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Auto Insurance Policies

To start, there has been a great deal of misunderstanding about what constitutes "full coverage." That is a term often heard from clients who are confident that they have purchased all available coverage to protect them in the case of an accident. However, it is often the case that the particular client does not, in fact, have the necessary insurance coverage as originally thought.

"FULL COVERAGE", in case of an automobile accident, would include all of the following separate coverages:

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  • Liability Insurance
  • Property Damage Liability Coverage
  • Uninsured and Under-insured Motorist Bodily Injury
  • Medical Payments Coverage for Automobile Accidents
  • Comprehensive Coverage
  • Collision Coverage
  • Waiver of Collision Deductible (often called UMPD Waiver)
  • Rental Coverage
  • Towing Coverage
  • Additional Personal Property Protection Coverage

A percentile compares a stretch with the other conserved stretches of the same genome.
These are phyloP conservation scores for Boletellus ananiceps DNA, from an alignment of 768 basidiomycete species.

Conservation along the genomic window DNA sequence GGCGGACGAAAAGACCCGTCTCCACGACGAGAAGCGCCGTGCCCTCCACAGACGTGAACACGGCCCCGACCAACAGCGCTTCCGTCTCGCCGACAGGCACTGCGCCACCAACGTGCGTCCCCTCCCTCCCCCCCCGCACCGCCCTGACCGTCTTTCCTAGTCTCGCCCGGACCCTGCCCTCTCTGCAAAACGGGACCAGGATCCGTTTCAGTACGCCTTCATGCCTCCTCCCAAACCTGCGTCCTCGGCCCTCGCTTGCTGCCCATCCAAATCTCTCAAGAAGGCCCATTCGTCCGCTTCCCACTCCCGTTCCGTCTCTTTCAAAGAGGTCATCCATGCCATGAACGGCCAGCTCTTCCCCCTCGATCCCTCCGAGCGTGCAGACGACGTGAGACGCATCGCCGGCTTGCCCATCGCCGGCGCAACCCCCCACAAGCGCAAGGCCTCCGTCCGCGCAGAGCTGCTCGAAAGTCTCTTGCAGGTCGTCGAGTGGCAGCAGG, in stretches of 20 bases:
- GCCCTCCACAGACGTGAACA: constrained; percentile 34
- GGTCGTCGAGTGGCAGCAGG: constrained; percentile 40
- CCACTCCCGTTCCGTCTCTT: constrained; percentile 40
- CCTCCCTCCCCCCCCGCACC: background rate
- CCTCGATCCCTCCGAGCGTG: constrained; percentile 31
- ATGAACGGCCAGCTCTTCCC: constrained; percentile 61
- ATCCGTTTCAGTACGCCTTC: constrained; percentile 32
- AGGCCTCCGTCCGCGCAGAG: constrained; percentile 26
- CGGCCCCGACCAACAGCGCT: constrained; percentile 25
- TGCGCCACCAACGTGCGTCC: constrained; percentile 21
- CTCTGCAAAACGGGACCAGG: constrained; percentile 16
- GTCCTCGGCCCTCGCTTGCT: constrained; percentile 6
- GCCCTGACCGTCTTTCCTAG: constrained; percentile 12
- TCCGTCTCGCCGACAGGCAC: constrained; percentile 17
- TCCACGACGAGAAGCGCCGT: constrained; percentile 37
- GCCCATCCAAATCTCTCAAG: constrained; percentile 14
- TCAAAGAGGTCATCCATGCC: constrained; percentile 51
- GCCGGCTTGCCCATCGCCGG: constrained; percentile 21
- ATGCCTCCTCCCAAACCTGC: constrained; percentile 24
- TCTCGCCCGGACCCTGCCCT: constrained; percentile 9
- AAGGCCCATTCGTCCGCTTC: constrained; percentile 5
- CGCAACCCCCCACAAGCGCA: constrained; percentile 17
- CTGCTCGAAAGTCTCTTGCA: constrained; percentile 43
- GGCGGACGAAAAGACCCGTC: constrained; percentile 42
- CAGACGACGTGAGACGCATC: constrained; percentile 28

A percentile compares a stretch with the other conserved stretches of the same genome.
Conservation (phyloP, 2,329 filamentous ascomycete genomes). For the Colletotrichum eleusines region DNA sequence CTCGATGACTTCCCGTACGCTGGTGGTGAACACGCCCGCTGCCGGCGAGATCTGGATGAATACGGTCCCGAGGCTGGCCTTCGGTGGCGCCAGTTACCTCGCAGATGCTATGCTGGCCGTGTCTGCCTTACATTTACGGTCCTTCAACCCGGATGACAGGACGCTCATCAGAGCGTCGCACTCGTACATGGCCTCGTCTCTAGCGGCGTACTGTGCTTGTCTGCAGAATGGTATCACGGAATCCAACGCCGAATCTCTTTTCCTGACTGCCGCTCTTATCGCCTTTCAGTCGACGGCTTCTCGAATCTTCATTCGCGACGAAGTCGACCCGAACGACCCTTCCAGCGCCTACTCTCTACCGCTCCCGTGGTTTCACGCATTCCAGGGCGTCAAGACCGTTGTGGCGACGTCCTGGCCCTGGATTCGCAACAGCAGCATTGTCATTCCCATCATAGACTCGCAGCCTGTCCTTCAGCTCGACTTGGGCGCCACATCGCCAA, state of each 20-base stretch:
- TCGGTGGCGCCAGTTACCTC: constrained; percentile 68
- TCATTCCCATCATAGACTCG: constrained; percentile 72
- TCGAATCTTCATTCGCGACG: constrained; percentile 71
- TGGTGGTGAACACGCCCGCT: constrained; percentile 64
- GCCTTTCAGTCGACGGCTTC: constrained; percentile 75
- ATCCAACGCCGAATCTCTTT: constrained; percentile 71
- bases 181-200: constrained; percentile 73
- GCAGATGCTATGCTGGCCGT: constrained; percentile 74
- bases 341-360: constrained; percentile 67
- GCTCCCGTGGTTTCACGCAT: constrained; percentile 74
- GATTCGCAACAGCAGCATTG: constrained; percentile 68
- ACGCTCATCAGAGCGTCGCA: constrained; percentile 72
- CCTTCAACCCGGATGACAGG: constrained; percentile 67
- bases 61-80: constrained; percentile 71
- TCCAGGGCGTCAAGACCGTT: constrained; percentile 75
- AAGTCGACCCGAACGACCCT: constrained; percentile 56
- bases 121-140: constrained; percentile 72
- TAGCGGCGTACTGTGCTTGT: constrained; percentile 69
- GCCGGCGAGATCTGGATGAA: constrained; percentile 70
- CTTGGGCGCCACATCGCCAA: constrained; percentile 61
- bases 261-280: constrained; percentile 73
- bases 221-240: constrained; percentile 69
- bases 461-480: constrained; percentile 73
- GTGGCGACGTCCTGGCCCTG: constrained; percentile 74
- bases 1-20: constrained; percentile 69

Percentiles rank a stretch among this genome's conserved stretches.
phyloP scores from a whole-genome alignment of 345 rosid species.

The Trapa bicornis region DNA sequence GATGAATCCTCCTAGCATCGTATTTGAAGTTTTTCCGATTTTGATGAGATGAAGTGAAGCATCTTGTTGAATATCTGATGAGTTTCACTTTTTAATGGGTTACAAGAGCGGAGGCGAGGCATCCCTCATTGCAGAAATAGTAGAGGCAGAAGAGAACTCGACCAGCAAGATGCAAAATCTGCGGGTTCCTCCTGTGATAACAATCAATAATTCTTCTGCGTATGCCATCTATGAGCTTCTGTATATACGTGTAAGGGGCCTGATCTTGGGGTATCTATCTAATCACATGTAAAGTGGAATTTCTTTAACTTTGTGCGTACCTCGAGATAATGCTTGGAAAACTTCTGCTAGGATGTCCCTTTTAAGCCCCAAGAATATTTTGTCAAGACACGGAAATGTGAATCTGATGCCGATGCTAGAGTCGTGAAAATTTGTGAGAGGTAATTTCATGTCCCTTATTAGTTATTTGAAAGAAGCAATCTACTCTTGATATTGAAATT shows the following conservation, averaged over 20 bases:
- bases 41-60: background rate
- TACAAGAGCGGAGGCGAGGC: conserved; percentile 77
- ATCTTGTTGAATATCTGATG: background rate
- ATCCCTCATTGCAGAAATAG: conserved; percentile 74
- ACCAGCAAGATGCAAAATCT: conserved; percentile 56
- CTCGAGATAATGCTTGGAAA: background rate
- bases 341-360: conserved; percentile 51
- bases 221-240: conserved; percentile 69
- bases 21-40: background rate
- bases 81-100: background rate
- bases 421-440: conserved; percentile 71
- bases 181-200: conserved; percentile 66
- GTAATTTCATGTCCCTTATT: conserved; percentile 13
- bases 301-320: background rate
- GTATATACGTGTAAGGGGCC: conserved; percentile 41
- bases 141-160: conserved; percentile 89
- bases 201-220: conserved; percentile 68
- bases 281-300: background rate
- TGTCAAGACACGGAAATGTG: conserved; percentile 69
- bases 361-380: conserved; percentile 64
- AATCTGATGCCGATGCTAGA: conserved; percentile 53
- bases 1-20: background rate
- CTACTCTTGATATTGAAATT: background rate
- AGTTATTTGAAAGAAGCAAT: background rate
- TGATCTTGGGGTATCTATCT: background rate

If you thought you were fully covered for any losses in an automobile accident by having Liability, Comprehensive Insurance, and Collision Insurance, you will see from the above that you fell a little short!

Believe it or not a large number of consumers are being sold these three sections of a policy and are being told that this is "Full Coverage." They are often outraged later to learn that they are missing one or all of the other key elements of auto insurance.

Liability Insurance: The law requires every driver to carry a minimum of $15,000.00 (per person) and $30,000.00 (total) regardless of how many people are injured in the personal injury accident. This coverage is for when you are at fault in an accident and cause personal injury to one or more persons. The amount of liability insurance you carry is directly related to your income, your assets, and your ability and desire to assume risk.

Note: The other injured person(s) could be passengers in your own car. There are exclusions that come into play but, for example, if you and I are driving together and you cause an accident, I have a claim against the liability section of your insurance. The amount of protection you should purchase is a very personal decision but should be made after understanding and weighing your options. In most instances this decision is based on your income, assets liabilities, and your willingness to assume risk.